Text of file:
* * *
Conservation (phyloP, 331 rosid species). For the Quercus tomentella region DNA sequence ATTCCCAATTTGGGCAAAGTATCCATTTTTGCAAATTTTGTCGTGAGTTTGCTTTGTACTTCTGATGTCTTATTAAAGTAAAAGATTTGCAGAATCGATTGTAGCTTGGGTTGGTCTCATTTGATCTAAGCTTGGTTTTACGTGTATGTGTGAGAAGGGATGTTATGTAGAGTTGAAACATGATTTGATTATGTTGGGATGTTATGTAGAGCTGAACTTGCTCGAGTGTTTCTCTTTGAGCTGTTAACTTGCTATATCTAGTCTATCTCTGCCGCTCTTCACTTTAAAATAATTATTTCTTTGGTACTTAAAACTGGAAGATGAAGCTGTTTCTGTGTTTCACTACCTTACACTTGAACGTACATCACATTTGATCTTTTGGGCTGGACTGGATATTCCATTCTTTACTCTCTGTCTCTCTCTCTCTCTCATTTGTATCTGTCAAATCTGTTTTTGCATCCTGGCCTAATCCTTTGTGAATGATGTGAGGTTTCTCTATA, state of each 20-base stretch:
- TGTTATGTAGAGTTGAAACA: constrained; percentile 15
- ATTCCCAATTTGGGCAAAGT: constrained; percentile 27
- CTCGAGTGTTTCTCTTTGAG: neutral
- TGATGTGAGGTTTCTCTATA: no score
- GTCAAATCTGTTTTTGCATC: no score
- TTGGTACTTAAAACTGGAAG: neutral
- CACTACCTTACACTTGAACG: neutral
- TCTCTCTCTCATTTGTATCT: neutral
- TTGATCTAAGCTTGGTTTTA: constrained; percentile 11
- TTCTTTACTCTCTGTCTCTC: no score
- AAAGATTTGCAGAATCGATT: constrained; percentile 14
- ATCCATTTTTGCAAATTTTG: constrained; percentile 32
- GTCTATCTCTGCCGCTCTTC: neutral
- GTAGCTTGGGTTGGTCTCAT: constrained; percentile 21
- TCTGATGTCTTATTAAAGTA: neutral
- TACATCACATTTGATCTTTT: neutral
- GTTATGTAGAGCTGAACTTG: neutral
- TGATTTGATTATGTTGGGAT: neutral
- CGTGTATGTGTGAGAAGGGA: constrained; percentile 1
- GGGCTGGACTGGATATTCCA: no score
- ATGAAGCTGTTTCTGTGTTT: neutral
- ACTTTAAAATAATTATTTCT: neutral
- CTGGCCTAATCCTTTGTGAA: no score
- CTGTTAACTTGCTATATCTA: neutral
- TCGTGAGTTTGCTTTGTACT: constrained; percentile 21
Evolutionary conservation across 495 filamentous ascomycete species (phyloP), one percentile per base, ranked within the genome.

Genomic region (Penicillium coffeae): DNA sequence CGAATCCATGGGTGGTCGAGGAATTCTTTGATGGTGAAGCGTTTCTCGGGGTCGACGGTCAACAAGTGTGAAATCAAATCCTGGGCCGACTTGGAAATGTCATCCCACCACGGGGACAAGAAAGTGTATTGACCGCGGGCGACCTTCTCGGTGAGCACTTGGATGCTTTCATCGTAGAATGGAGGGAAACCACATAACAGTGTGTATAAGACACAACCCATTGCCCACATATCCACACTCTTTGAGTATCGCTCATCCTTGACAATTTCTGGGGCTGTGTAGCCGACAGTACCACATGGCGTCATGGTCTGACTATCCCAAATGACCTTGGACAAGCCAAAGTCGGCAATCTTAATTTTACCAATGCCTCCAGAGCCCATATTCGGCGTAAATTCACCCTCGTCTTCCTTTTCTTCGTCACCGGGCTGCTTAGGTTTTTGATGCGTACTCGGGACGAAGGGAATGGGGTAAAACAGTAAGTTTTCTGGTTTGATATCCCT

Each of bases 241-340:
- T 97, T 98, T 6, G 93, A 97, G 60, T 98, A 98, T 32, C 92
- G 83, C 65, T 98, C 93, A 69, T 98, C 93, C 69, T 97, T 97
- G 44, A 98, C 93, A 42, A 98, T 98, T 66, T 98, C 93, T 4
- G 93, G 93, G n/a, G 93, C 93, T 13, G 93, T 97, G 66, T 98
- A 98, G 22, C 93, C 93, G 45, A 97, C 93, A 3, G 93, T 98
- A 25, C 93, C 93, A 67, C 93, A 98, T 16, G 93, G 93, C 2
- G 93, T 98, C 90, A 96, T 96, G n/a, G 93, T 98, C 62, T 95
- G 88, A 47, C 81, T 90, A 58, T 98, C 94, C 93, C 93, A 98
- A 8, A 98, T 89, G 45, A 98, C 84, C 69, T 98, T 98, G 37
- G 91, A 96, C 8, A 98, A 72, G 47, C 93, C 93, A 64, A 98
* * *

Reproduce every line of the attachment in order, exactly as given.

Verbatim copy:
Conservation (phyloP, 331 rosid species). For the Quercus tomentella region DNA sequence ATTCCCAATTTGGGCAAAGTATCCATTTTTGCAAATTTTGTCGTGAGTTTGCTTTGTACTTCTGATGTCTTATTAAAGTAAAAGATTTGCAGAATCGATTGTAGCTTGGGTTGGTCTCATTTGATCTAAGCTTGGTTTTACGTGTATGTGTGAGAAGGGATGTTATGTAGAGTTGAAACATGATTTGATTATGTTGGGATGTTATGTAGAGCTGAACTTGCTCGAGTGTTTCTCTTTGAGCTGTTAACTTGCTATATCTAGTCTATCTCTGCCGCTCTTCACTTTAAAATAATTATTTCTTTGGTACTTAAAACTGGAAGATGAAGCTGTTTCTGTGTTTCACTACCTTACACTTGAACGTACATCACATTTGATCTTTTGGGCTGGACTGGATATTCCATTCTTTACTCTCTGTCTCTCTCTCTCTCTCATTTGTATCTGTCAAATCTGTTTTTGCATCCTGGCCTAATCCTTTGTGAATGATGTGAGGTTTCTCTATA, state of each 20-base stretch:
- TGTTATGTAGAGTTGAAACA: constrained; percentile 15
- ATTCCCAATTTGGGCAAAGT: constrained; percentile 27
- CTCGAGTGTTTCTCTTTGAG: neutral
- TGATGTGAGGTTTCTCTATA: no score
- GTCAAATCTGTTTTTGCATC: no score
- TTGGTACTTAAAACTGGAAG: neutral
- CACTACCTTACACTTGAACG: neutral
- TCTCTCTCTCATTTGTATCT: neutral
- TTGATCTAAGCTTGGTTTTA: constrained; percentile 11
- TTCTTTACTCTCTGTCTCTC: no score
- AAAGATTTGCAGAATCGATT: constrained; percentile 14
- ATCCATTTTTGCAAATTTTG: constrained; percentile 32
- GTCTATCTCTGCCGCTCTTC: neutral
- GTAGCTTGGGTTGGTCTCAT: constrained; percentile 21
- TCTGATGTCTTATTAAAGTA: neutral
- TACATCACATTTGATCTTTT: neutral
- GTTATGTAGAGCTGAACTTG: neutral
- TGATTTGATTATGTTGGGAT: neutral
- CGTGTATGTGTGAGAAGGGA: constrained; percentile 1
- GGGCTGGACTGGATATTCCA: no score
- ATGAAGCTGTTTCTGTGTTT: neutral
- ACTTTAAAATAATTATTTCT: neutral
- CTGGCCTAATCCTTTGTGAA: no score
- CTGTTAACTTGCTATATCTA: neutral
- TCGTGAGTTTGCTTTGTACT: constrained; percentile 21
Evolutionary conservation across 495 filamentous ascomycete species (phyloP), one percentile per base, ranked within the genome.

Genomic region (Penicillium coffeae): DNA sequence CGAATCCATGGGTGGTCGAGGAATTCTTTGATGGTGAAGCGTTTCTCGGGGTCGACGGTCAACAAGTGTGAAATCAAATCCTGGGCCGACTTGGAAATGTCATCCCACCACGGGGACAAGAAAGTGTATTGACCGCGGGCGACCTTCTCGGTGAGCACTTGGATGCTTTCATCGTAGAATGGAGGGAAACCACATAACAGTGTGTATAAGACACAACCCATTGCCCACATATCCACACTCTTTGAGTATCGCTCATCCTTGACAATTTCTGGGGCTGTGTAGCCGACAGTACCACATGGCGTCATGGTCTGACTATCCCAAATGACCTTGGACAAGCCAAAGTCGGCAATCTTAATTTTACCAATGCCTCCAGAGCCCATATTCGGCGTAAATTCACCCTCGTCTTCCTTTTCTTCGTCACCGGGCTGCTTAGGTTTTTGATGCGTACTCGGGACGAAGGGAATGGGGTAAAACAGTAAGTTTTCTGGTTTGATATCCCT

Each of bases 241-340:
- T 97, T 98, T 6, G 93, A 97, G 60, T 98, A 98, T 32, C 92
- G 83, C 65, T 98, C 93, A 69, T 98, C 93, C 69, T 97, T 97
- G 44, A 98, C 93, A 42, A 98, T 98, T 66, T 98, C 93, T 4
- G 93, G 93, G n/a, G 93, C 93, T 13, G 93, T 97, G 66, T 98
- A 98, G 22, C 93, C 93, G 45, A 97, C 93, A 3, G 93, T 98
- A 25, C 93, C 93, A 67, C 93, A 98, T 16, G 93, G 93, C 2
- G 93, T 98, C 90, A 96, T 96, G n/a, G 93, T 98, C 62, T 95
- G 88, A 47, C 81, T 90, A 58, T 98, C 94, C 93, C 93, A 98
- A 8, A 98, T 89, G 45, A 98, C 84, C 69, T 98, T 98, G 37
- G 91, A 96, C 8, A 98, A 72, G 47, C 93, C 93, A 64, A 98